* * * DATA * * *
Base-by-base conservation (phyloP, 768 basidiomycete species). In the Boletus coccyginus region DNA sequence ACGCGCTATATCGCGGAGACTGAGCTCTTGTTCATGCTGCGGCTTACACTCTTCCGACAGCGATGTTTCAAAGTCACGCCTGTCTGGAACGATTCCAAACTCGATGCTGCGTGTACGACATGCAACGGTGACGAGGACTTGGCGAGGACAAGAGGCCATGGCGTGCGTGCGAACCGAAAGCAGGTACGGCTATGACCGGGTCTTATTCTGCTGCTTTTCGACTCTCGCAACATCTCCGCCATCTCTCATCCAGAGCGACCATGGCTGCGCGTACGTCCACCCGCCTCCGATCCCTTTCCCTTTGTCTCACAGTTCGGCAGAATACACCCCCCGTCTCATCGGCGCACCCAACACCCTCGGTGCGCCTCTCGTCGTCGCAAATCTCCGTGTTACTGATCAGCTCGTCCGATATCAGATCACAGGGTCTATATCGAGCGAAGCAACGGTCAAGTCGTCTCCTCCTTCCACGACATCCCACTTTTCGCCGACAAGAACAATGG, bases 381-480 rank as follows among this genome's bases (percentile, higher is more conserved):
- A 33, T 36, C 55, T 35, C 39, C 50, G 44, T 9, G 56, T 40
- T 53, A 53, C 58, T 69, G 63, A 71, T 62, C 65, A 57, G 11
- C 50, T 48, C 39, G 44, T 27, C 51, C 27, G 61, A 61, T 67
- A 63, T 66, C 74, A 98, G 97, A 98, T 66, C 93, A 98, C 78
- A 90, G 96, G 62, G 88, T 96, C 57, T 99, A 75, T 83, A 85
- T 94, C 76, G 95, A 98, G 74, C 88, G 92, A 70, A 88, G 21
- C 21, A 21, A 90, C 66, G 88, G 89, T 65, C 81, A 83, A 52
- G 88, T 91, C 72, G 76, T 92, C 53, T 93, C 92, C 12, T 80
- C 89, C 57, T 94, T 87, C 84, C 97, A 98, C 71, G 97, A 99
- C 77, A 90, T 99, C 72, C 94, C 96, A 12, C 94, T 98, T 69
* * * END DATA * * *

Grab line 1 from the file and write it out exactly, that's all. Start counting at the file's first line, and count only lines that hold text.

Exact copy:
Base-by-base conservation (phyloP, 768 basidiomycete species). In the Boletus coccyginus region DNA sequence ACGCGCTATATCGCGGAGACTGAGCTCTTGTTCATGCTGCGGCTTACACTCTTCCGACAGCGATGTTTCAAAGTCACGCCTGTCTGGAACGATTCCAAACTCGATGCTGCGTGTACGACATGCAACGGTGACGAGGACTTGGCGAGGACAAGAGGCCATGGCGTGCGTGCGAACCGAAAGCAGGTACGGCTATGACCGGGTCTTATTCTGCTGCTTTTCGACTCTCGCAACATCTCCGCCATCTCTCATCCAGAGCGACCATGGCTGCGCGTACGTCCACCCGCCTCCGATCCCTTTCCCTTTGTCTCACAGTTCGGCAGAATACACCCCCCGTCTCATCGGCGCACCCAACACCCTCGGTGCGCCTCTCGTCGTCGCAAATCTCCGTGTTACTGATCAGCTCGTCCGATATCAGATCACAGGGTCTATATCGAGCGAAGCAACGGTCAAGTCGTCTCCTCCTTCCACGACATCCCACTTTTCGCCGACAAGAACAATGG, bases 381-480 rank as follows among this genome's bases (percentile, higher is more conserved):